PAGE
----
Notebook … ‘2001: A Space Odyssey’ Live

Keir Dullea as astronaut David Bowman in "2001: A Space Odyssey."

Keir Dullea as astronaut David Bowman in “2001: A Space Odyssey.”

In 2012, the Lexington Philharmonic Orchestra celebrated its 50th anniversary with a movie music concert that included John Williams’ theme from Star Wars. I am not exaggerating when I say that I have probably heard that theme more than 1,000 times, but it was still a revelation to hear that music performed live, in the same room I was in, by a real orchestra.

But what about seeing movie music live, with the movie?

The University of Kentucky Symphony Orchestra rehearsed for its presentation of "2001: A Space Odyssey Live" in the concert hall of Singletary Center for the Arts in Lexington, Ky, on Jan. 27, 2015. Photo by Rich Copley | Herald-Leader staff.

The University of Kentucky Symphony Orchestra rehearsed for its presentation of “2001: A Space Odyssey Live” in the concert hall of Singletary Center for the Arts in Lexington, Ky, on Jan. 27, 2015. Photo by Rich Copley | Herald-Leader staff.

The Singletary Center for the Arts brought that experience to town Saturday night with its presentation of Stanley Kubrick’s 1968 science fiction classic 2001: A Space Odyssey with the soundtrack performed live by the University of Kentucky Symphony Orchestra and the UK Chorale. They are the first college ensembles to present this program, which has been performed by some of the nation’s leading orchestras, including the New York Philharmonic Orchestra and the National Symphony Orchestra.

What this was, simply, was a screening of the movie — as perplexing as ever — with the university ensembles playing all of the familiar score comprised of music by Richard Strauss, Johann Strauss, Aram Khachaturian and György Ligeti.

We felt the impact almost immediately as the film begins with Richard Strauss’ majestic  Also sprach Zarathustra, which gives the percussion section an early and repeated workout.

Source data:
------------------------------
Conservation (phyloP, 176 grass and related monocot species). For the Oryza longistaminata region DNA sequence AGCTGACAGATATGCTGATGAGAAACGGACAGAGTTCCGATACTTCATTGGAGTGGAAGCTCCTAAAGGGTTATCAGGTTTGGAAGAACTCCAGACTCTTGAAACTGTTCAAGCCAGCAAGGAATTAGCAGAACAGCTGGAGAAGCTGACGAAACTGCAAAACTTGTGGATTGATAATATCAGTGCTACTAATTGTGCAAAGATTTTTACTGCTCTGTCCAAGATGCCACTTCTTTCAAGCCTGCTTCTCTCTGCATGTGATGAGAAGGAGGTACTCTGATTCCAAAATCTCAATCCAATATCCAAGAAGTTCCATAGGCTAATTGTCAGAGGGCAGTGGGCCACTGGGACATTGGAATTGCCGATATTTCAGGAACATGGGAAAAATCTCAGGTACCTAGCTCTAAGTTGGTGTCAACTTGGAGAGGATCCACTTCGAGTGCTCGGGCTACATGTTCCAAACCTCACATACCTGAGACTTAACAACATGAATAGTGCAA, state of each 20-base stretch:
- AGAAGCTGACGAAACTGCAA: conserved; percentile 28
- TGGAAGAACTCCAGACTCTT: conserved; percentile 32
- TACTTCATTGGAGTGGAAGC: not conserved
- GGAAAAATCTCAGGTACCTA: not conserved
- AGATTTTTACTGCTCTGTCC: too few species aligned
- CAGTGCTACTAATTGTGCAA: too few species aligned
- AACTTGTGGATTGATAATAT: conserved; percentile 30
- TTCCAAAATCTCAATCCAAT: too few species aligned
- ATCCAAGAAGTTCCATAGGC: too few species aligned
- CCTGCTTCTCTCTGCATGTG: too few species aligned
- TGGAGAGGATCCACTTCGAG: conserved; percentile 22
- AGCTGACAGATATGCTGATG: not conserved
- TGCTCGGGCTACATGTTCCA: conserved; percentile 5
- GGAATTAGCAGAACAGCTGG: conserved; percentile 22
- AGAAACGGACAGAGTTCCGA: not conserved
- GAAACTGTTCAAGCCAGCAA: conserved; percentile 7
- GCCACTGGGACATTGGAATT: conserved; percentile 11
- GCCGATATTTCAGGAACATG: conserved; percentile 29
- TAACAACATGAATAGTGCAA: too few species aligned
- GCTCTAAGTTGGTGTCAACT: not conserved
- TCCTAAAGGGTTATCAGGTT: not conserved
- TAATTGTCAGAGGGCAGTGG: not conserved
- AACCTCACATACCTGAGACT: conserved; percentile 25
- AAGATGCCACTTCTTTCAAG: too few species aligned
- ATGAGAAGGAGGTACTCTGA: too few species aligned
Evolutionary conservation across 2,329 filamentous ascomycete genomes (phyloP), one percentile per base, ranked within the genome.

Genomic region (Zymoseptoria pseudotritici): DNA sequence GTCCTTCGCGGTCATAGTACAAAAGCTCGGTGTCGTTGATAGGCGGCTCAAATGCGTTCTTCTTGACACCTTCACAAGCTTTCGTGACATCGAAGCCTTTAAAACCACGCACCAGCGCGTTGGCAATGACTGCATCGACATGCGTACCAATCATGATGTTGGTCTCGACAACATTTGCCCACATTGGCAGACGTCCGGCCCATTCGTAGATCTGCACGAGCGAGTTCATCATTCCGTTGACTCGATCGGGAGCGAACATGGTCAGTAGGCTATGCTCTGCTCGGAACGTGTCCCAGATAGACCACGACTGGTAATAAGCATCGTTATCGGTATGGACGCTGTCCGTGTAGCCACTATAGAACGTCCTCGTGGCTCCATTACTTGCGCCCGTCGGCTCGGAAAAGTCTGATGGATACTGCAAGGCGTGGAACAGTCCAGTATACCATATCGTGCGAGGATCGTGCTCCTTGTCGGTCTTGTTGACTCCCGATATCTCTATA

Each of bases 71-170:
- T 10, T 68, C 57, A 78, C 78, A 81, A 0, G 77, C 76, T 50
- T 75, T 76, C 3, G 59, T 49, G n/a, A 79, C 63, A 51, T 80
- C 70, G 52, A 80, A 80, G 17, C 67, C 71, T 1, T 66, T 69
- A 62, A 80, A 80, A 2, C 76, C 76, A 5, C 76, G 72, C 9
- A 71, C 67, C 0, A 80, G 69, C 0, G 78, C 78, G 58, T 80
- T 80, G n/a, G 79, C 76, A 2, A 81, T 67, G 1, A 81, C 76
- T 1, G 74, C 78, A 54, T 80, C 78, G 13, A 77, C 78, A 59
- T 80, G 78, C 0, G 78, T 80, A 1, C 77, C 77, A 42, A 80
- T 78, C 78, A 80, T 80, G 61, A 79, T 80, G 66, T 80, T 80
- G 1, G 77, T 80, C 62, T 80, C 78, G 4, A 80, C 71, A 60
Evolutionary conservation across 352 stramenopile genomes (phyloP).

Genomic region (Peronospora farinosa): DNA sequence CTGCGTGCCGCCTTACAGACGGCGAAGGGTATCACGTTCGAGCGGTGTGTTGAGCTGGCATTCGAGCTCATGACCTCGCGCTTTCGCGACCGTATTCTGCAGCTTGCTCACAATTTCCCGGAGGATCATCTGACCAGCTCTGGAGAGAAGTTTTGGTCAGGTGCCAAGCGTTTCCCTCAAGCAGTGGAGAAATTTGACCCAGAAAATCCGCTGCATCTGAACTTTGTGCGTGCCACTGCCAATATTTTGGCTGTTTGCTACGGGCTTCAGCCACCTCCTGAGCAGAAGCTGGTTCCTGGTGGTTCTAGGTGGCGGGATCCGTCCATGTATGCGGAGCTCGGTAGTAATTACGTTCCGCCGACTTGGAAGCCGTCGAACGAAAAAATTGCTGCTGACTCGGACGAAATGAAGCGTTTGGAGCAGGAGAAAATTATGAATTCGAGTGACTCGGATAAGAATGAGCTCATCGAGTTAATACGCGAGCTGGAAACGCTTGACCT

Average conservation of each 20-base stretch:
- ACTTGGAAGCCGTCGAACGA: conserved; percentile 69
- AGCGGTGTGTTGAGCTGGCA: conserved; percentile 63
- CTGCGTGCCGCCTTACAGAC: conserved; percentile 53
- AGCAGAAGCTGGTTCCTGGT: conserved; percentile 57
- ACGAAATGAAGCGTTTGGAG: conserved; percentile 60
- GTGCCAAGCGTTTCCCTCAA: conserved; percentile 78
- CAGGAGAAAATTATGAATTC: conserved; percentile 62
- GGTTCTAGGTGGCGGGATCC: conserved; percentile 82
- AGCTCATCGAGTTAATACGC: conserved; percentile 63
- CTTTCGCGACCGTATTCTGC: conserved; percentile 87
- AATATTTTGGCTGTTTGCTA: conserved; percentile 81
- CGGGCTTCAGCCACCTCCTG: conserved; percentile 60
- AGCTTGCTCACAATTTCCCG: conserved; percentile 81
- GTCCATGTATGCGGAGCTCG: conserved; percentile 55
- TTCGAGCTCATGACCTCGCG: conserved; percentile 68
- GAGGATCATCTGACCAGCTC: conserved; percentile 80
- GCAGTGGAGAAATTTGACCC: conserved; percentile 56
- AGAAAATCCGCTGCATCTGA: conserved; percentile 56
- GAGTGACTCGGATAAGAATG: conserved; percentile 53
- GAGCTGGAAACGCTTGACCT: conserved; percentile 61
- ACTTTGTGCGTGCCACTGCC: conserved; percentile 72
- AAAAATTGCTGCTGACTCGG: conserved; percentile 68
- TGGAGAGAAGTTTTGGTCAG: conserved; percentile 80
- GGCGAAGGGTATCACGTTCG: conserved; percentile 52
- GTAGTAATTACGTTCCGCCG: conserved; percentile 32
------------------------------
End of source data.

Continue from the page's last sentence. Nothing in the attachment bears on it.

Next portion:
It also wasn’t long until we hit some of the most demanding music of the night when the mysterious black monolith appeared to the music of Ligeti’s eerie Requiem, a piece that is not often heard live no doubt in part because the atonal work is so difficult to sing. But the Chorale ably handled the challenge, making the piece all the more haunting in its presence and illuminating the different voices we heard coming from the stage.

The musicians and conductor John Nardolillo had multiple difficult tasks. In addition to performing demanding music, it had to be synchronized to the film. Kubrick not only matched the music to scenes, but moments to music. There was nary a time I could detect they were out of sync. There were moments like the late-in-the-film star gate sequence where it was fun to try to discern what were sound effects from the film and what was the Ligeti masterpiece Atmospheres, which the orchestra will perform again on its Feb. 27 concert.

Aside from the music, another impressive feat of the evening was selling out the 1,500-seat concert hall (though some seats were taken to make way for the movie projection and sound system) when directly competing with the UK men’s basketball team, which stomped Alabama 70-55 in Rupp Arena. It goes to show that with the right program, you can create as much excitement as the Cats.

For those who chose the game or couldn’t get a ticket Saturday, the performance repeats at 3 p.m. Sunday (Feb.1), and Nardolillo promises you will be out in time for the Super Bowl. (Go Seahawks!)

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